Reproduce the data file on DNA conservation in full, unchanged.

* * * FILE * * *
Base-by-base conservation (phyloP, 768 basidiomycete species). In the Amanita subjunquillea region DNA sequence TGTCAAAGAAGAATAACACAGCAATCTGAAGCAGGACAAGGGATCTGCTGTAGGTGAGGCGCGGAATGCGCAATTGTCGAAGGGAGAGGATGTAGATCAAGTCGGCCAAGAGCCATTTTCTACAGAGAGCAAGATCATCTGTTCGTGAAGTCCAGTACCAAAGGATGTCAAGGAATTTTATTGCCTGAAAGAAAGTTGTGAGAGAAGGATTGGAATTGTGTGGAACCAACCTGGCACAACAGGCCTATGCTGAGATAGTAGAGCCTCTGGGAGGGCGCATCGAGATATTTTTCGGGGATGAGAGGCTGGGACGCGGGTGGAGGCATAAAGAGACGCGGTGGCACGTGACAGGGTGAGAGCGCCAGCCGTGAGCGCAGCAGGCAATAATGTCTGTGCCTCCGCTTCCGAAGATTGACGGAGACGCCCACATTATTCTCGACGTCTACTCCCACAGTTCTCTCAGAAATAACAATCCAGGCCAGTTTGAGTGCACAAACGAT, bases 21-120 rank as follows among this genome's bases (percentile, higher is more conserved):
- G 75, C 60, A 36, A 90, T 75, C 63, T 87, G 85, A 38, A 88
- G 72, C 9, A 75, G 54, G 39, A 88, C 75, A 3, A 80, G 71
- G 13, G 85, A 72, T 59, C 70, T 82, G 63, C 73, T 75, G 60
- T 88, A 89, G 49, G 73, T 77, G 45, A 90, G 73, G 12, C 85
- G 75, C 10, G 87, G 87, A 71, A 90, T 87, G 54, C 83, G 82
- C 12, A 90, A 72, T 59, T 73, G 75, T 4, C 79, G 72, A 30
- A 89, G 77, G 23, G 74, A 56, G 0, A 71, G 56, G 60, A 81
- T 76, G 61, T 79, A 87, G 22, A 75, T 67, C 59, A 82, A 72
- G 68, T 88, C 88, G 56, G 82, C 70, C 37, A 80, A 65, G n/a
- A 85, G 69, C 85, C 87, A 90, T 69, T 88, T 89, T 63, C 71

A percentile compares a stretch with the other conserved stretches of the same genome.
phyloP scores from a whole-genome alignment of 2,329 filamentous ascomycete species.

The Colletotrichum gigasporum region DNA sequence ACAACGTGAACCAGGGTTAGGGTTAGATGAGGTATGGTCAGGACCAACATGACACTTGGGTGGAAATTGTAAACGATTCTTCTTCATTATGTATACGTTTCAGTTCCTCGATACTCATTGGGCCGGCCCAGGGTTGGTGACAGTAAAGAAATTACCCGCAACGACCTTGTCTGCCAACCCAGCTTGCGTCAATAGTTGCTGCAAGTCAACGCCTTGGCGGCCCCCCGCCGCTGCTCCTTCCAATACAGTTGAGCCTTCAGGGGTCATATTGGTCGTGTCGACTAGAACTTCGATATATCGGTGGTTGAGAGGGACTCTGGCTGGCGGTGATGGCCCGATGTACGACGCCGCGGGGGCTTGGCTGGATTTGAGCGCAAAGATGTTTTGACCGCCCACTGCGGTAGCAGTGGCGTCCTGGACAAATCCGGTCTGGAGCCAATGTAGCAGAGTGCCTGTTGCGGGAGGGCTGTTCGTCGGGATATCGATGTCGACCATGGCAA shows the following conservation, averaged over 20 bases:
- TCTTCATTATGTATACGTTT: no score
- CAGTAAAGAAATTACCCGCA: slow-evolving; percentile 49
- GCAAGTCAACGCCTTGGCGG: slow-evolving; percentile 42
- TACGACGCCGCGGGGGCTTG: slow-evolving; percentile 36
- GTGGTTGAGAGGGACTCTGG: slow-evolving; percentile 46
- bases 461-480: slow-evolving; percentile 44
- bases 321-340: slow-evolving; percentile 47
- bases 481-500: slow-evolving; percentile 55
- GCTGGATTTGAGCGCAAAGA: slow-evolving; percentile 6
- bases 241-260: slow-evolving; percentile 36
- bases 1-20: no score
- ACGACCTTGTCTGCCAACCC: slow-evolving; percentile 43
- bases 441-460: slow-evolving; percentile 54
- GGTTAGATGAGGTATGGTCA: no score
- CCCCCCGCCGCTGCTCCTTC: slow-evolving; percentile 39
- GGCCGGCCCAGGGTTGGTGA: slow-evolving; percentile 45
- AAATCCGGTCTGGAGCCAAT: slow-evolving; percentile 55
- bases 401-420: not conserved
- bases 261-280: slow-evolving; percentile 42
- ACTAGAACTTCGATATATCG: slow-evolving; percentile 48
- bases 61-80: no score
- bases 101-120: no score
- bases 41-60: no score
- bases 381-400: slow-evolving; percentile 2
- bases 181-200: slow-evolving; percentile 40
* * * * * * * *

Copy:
Base-by-base conservation (phyloP, 768 basidiomycete species). In the Amanita subjunquillea region DNA sequence TGTCAAAGAAGAATAACACAGCAATCTGAAGCAGGACAAGGGATCTGCTGTAGGTGAGGCGCGGAATGCGCAATTGTCGAAGGGAGAGGATGTAGATCAAGTCGGCCAAGAGCCATTTTCTACAGAGAGCAAGATCATCTGTTCGTGAAGTCCAGTACCAAAGGATGTCAAGGAATTTTATTGCCTGAAAGAAAGTTGTGAGAGAAGGATTGGAATTGTGTGGAACCAACCTGGCACAACAGGCCTATGCTGAGATAGTAGAGCCTCTGGGAGGGCGCATCGAGATATTTTTCGGGGATGAGAGGCTGGGACGCGGGTGGAGGCATAAAGAGACGCGGTGGCACGTGACAGGGTGAGAGCGCCAGCCGTGAGCGCAGCAGGCAATAATGTCTGTGCCTCCGCTTCCGAAGATTGACGGAGACGCCCACATTATTCTCGACGTCTACTCCCACAGTTCTCTCAGAAATAACAATCCAGGCCAGTTTGAGTGCACAAACGAT, bases 21-120 rank as follows among this genome's bases (percentile, higher is more conserved):
- G 75, C 60, A 36, A 90, T 75, C 63, T 87, G 85, A 38, A 88
- G 72, C 9, A 75, G 54, G 39, A 88, C 75, A 3, A 80, G 71
- G 13, G 85, A 72, T 59, C 70, T 82, G 63, C 73, T 75, G 60
- T 88, A 89, G 49, G 73, T 77, G 45, A 90, G 73, G 12, C 85
- G 75, C 10, G 87, G 87, A 71, A 90, T 87, G 54, C 83, G 82
- C 12, A 90, A 72, T 59, T 73, G 75, T 4, C 79, G 72, A 30
- A 89, G 77, G 23, G 74, A 56, G 0, A 71, G 56, G 60, A 81
- T 76, G 61, T 79, A 87, G 22, A 75, T 67, C 59, A 82, A 72
- G 68, T 88, C 88, G 56, G 82, C 70, C 37, A 80, A 65, G n/a
- A 85, G 69, C 85, C 87, A 90, T 69, T 88, T 89, T 63, C 71

A percentile compares a stretch with the other conserved stretches of the same genome.
phyloP scores from a whole-genome alignment of 2,329 filamentous ascomycete species.

The Colletotrichum gigasporum region DNA sequence ACAACGTGAACCAGGGTTAGGGTTAGATGAGGTATGGTCAGGACCAACATGACACTTGGGTGGAAATTGTAAACGATTCTTCTTCATTATGTATACGTTTCAGTTCCTCGATACTCATTGGGCCGGCCCAGGGTTGGTGACAGTAAAGAAATTACCCGCAACGACCTTGTCTGCCAACCCAGCTTGCGTCAATAGTTGCTGCAAGTCAACGCCTTGGCGGCCCCCCGCCGCTGCTCCTTCCAATACAGTTGAGCCTTCAGGGGTCATATTGGTCGTGTCGACTAGAACTTCGATATATCGGTGGTTGAGAGGGACTCTGGCTGGCGGTGATGGCCCGATGTACGACGCCGCGGGGGCTTGGCTGGATTTGAGCGCAAAGATGTTTTGACCGCCCACTGCGGTAGCAGTGGCGTCCTGGACAAATCCGGTCTGGAGCCAATGTAGCAGAGTGCCTGTTGCGGGAGGGCTGTTCGTCGGGATATCGATGTCGACCATGGCAA shows the following conservation, averaged over 20 bases:
- TCTTCATTATGTATACGTTT: no score
- CAGTAAAGAAATTACCCGCA: slow-evolving; percentile 49
- GCAAGTCAACGCCTTGGCGG: slow-evolving; percentile 42
- TACGACGCCGCGGGGGCTTG: slow-evolving; percentile 36
- GTGGTTGAGAGGGACTCTGG: slow-evolving; percentile 46
- bases 461-480: slow-evolving; percentile 44
- bases 321-340: slow-evolving; percentile 47
- bases 481-500: slow-evolving; percentile 55
- GCTGGATTTGAGCGCAAAGA: slow-evolving; percentile 6
- bases 241-260: slow-evolving; percentile 36
- bases 1-20: no score
- ACGACCTTGTCTGCCAACCC: slow-evolving; percentile 43
- bases 441-460: slow-evolving; percentile 54
- GGTTAGATGAGGTATGGTCA: no score
- CCCCCCGCCGCTGCTCCTTC: slow-evolving; percentile 39
- GGCCGGCCCAGGGTTGGTGA: slow-evolving; percentile 45
- AAATCCGGTCTGGAGCCAAT: slow-evolving; percentile 55
- bases 401-420: not conserved
- bases 261-280: slow-evolving; percentile 42
- ACTAGAACTTCGATATATCG: slow-evolving; percentile 48
- bases 61-80: no score
- bases 101-120: no score
- bases 41-60: no score
- bases 381-400: slow-evolving; percentile 2
- bases 181-200: slow-evolving; percentile 40